Peace be upon you
I am currently reading Ziauddin Sardar's Desperately Seeking Paradise, so I thought I'd offer my two-penneth...
Although I'd heard of the title, I'd not thought to buy it until I was recently looking on Amazon (a favourite haunt of mine) for a new book and happened to notice that Zia grew up in Hackney (as did I). With this in mind, I thought I'd have a read of it and see what reflections he had to offer on my place of origin...
Though I'm still reading it, I've been struck by a number of things... Firstly, Zia comes across as a very inquisitive person (which is a good thing). It also reads well; I can tell that a real person, with real emotions has written this book. With some books, this is not so clear. Here, there seems to be little pretentiousness and a lively sense of humour. Needless to say, I'm generally enjoying the work. I'll be able to offer a more considered opinion once I've finished it.
His comments regarding a number of contemporary Muslim groups also seem to hit the spot (more or less), though, to be fair, my own knowledge of some is poor. I've knocked around the Muslim 'scene', so to speak, for a while now and have encountered similar ideas and views myself.
As a convert (though I am undoubtedly no one special), I have encountered a wide range of reactions from other Muslims. Some have expressed admiration for my acceptance of Islam. Whilst this may be nice in the short-term, in the sense that it is nice to have one's ego stroked, upon reflection I find this faintly worrying. After all...who I am that people should look up to me? I am aware of my faults and sins (of which, unfortunately, there are many - astaghfirullah - may Allah forgive me) and am aware of some of my hidden motivations (no matter how dimly).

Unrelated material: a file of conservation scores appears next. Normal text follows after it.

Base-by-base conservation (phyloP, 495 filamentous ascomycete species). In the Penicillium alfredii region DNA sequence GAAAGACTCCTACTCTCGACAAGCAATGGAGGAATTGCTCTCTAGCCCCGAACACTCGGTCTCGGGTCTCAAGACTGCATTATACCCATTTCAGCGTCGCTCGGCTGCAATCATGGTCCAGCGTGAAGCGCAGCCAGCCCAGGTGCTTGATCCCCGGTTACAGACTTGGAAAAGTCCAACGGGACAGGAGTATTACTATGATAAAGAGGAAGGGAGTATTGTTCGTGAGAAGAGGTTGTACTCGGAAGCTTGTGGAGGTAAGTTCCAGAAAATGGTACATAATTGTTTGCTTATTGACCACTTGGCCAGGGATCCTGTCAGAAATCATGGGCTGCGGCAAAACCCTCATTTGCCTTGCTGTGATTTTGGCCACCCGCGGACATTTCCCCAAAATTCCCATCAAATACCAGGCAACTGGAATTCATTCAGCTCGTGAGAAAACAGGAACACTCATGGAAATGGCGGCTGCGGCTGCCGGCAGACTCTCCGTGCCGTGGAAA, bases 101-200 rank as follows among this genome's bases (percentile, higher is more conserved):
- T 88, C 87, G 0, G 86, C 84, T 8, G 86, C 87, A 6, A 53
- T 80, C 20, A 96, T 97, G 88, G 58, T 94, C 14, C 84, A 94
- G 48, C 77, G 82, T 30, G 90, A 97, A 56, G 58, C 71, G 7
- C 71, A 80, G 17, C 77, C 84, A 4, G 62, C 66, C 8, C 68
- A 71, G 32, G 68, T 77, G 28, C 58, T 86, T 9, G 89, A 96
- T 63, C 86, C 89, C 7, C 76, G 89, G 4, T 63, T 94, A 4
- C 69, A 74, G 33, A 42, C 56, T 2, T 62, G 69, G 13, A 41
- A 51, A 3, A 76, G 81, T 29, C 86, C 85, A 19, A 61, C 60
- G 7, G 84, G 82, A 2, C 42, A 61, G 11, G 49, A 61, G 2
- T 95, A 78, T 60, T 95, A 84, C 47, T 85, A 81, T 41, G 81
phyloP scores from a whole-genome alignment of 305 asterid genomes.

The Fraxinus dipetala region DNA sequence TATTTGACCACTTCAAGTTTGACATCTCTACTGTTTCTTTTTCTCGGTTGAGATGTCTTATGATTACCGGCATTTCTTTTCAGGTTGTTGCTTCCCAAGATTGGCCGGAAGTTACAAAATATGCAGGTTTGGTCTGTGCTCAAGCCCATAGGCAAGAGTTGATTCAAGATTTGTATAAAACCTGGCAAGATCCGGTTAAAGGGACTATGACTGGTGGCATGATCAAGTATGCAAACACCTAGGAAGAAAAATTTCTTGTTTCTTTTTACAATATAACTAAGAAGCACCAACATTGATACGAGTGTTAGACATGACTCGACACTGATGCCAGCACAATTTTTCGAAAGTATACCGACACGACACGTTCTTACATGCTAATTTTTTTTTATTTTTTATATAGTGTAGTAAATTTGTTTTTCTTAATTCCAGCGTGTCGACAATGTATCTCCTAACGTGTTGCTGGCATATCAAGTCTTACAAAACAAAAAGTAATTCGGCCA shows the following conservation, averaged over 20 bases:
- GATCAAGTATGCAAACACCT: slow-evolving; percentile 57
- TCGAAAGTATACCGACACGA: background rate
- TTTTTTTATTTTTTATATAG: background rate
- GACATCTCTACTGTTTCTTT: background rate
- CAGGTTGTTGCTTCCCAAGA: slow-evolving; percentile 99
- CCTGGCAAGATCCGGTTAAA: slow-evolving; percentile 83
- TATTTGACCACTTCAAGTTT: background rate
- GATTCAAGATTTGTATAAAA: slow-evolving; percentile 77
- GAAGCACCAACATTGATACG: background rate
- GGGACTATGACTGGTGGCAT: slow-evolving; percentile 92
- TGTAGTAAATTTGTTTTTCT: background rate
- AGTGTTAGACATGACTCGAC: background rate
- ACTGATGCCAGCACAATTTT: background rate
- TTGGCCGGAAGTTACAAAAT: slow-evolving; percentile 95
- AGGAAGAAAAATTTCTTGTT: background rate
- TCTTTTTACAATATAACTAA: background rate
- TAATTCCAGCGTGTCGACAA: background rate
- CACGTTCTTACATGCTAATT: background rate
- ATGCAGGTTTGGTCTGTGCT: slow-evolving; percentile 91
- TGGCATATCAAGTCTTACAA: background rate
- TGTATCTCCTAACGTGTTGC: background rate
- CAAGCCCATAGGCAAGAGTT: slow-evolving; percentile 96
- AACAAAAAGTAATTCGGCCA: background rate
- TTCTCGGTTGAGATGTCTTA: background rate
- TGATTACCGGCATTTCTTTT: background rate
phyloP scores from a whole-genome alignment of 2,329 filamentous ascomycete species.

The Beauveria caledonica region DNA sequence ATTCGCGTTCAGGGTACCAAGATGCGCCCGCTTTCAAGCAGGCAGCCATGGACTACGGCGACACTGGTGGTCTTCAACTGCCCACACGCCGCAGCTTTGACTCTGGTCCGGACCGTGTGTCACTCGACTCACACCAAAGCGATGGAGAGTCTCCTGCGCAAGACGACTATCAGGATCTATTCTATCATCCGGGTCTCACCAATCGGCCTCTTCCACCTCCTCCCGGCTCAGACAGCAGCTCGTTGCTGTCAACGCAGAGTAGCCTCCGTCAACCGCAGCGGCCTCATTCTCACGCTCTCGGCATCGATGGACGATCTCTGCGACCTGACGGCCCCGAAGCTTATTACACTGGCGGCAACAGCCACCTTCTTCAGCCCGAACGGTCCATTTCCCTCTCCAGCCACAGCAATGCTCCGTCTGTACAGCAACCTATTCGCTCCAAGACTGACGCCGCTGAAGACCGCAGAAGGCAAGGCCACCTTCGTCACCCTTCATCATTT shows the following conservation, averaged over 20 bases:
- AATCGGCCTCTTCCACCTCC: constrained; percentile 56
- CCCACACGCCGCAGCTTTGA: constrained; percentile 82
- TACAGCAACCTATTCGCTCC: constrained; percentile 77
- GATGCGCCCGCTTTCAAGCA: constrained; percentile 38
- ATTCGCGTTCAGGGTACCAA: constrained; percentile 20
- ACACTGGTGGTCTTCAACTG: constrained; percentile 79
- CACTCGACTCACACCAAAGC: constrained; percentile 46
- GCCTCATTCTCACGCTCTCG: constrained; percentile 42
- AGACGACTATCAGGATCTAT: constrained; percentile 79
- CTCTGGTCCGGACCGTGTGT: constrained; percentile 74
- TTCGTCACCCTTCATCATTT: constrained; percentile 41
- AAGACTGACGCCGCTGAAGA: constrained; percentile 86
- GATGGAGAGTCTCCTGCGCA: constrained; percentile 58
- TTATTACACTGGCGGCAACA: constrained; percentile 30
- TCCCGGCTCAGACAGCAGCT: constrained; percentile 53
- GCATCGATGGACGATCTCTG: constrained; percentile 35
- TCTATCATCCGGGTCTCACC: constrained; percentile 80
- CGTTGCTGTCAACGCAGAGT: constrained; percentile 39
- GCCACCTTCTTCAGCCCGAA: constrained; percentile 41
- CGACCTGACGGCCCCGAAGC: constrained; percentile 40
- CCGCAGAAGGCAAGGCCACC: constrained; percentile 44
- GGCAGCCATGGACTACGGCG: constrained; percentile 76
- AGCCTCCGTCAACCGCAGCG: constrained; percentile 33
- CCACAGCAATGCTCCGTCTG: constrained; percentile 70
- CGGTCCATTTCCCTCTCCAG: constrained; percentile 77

I have also encountered hostility, occasionally outright, as if I have no right to 'our' religion! Fortunately, there have been few such occasions. On reflection though, this seems to be the flipside of the above. Once the convert's halo slips (as it invariably does), I suppose it is then easy to demonise.
My own view is that 'conversion' is an experience common to us all. Whatever our backgrounds, and the religious views of our parents, once we come of age we all have to ask and answer the great questions ourselves. That is, we all have to decide what we think about God, life, the Universe and everything. Once we decide to follow Islam, we become converts and thus have to work out what this means ourselves; we have to come to our own conclusions about this crazy world!
Anyway, that's enough ranting for now.